Monday, September 11, 2017

The Boxing Glove Big Fight Preview: Gennady Golovkin vs Canelo Alvarez... A Date With Destiny

By Peter Silkov

Now that the pantomime is over between you know who, and what’s his name, the smoke has finally cleared a little bit to reveal the most eagerly anticipated middleweight fight since Hagler vs Hearns back in 1985. Gennady Golovkin (37-0, 33koes) and Saul Canelo Alvarez (49-1-1, 34koes) meet next week, September 16, at the T-Mobile Arena, Las Vegas, Nevada, in a clash that has been at least three years in the making.

The various controversies, whispers, and disagreements, which have blocked this fight from happening, up until now, including Canelo’s infamous ‘I am not a true middleweight yet!’ claim, are all well known enough not to have to go into again. Now that the match is finally here, what do we really have before us? Is it a real ‘superfight’ or something a little bit different, more along the lines of a good business deal?

One look at both men's records, and fighting styles, tells us that this should be a well matched encounter that could produce something special. Both men have primarily aggressive fighting styles, but are also sound technically.

The build up to this match has been respectful from both sides, which is refreshing, and has added to the almost old school feel of this showdown. This is the kind of showdown between top fighters that used to happen regularly in boxing, but now is generally put off, especially in the heavier divisions, save for the occasional ‘superfight.'

If there is a worry, a person with a jaded eye might point out that the pair have been almost too respectful in this build-up and that talk of an upcoming ‘trilogy’ between the pair has been rather odd and ill-timed.

It's hard to think of any of boxing's famous ‘trilogies’ that have been ‘pre-planned', and the very action of arranging a trilogy in advance may lead won to wonder just how much planning has gone into the actual fights themselves.

Yet, one hopes that this slightly cynical fear will not be supported by what is finally witnessed on September 16. Come fight night, we are hoping to see both men giving 100% for victory, and for one of them to be awarded with a fair victory free from controversy. This is what boxing desperately needs, from a fight that it has been crying out for over these past two years.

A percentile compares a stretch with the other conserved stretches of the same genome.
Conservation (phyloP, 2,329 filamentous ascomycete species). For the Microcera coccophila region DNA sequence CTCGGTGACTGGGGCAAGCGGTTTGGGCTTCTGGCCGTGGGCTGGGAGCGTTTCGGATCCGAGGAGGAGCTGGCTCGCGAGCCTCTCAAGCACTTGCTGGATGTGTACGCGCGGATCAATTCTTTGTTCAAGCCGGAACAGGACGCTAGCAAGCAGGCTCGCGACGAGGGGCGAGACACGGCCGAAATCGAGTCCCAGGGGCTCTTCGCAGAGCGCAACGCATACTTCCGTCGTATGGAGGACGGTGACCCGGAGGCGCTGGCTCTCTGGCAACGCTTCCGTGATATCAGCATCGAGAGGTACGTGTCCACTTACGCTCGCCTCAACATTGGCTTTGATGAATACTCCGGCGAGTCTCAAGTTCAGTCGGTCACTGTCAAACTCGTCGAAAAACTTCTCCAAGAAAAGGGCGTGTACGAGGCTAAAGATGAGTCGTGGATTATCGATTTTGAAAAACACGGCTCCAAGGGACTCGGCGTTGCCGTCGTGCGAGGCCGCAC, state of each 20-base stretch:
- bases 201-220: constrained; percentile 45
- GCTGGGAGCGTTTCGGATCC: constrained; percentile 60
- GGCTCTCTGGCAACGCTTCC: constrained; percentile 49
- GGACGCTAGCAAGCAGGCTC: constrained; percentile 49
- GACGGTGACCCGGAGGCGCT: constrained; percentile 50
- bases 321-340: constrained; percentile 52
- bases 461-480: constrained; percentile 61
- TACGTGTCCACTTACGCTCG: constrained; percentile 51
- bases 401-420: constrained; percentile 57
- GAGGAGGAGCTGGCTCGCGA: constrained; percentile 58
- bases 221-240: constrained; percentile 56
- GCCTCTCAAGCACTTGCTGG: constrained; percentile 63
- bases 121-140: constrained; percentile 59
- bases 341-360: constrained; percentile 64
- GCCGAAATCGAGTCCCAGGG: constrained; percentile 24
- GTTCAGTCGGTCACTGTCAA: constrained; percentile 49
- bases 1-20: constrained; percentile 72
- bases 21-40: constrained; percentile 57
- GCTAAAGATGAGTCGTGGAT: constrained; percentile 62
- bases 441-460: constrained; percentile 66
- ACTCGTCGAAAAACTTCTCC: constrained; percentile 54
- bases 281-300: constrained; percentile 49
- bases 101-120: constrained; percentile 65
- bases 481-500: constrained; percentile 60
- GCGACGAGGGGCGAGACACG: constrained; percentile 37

Trilogy or not, this is a career defining fight for both men. For Canelo, it is a chance for him to finally show that he is more than just a good fighter who has been built up into something more by the media and Golden Boy promotions. Gennady Golovin meanwhile, needs this victory in order to finally underline the claims of greatness that have been surrounding him.

Photo: Metro.Uk
At the age of 35 years old, GGG has dominated the 160-pound division against anyone willing to get into the ring with him for the past 7 years, and over the course of 17 title defences. Despite this impressive resume, Golovkin has yet to find that defining fight, that defining defence, in which he has been called to show himself at his very best under pressure. In much the same way as 80s middleweight king, Marvin Hagler, struggled to find a meaningful fight before his contests with Duran, Hearns, and Mugubi.

Against Canelo, Golovkin will, for the first time, be facing an opponent whom a large amount of people believe has a chance to beat him.

If GGG beats Canelo, then his detractors will find it difficult to seriously ask ‘who has Golovkin beaten?’ GGG has already beaten the best at 160 pounds, aside from the three men that have constantly avoided him; former WBC champion Miguel Cotto, WBO champ Billy Joe Saunders, and up until now, Saul Canelo Alvarez. Indeed, it is worth remembering that Canelo gave up the WBC championship, rather than accept a fight with Golovkin earlier this year.

Looking at both men’s careers, while it can be acknowledged that Canelo has beaten the higher profile fighters compared to Golovkin, it must also be said that Canelo has been moved along very cleverly, and faced far more ‘soft targets’ than is often admitted. Since losing widely to Floyd Mayweather Jr. 4 years ago, Canelo has faced the limited and shop worn James Kirkland, Alfredo Angulo, and Julio Cesar Chavez Jr., the vastly out-weighed and over-matched, Amir Khan, and the largely unproven at world level Liam Smith. Canelo’s best victories in the past 4 years have come against the slippery Erislandy Lara, (a fight in which many observers felt that Canelo was lucky to escape with a victory) and against Miguel Cotto. Against Cotto, although Canelo took victory and won the WBC world middleweight title in the process, it was not a devastating performance by Canelo and again, there were those who believed that the veteran Cotto had done enough to claim victory.

Photo: RingTV
The common thead throughout Canelo’s career is that he has never impressed quite as much as has been expected of him. Even in his last fight last May, against Julio Cesar Chavez Jr., in a fight so one-sided that it resembled a bad sparring session. Canelo, for all his perceived strength and power, was unable to floor Chavez Jr. even once, let alone stop him. Canelo looked devastating against Amir Khan, yet even against the over-matched Liam Smith, Canelo struggled at times to impress.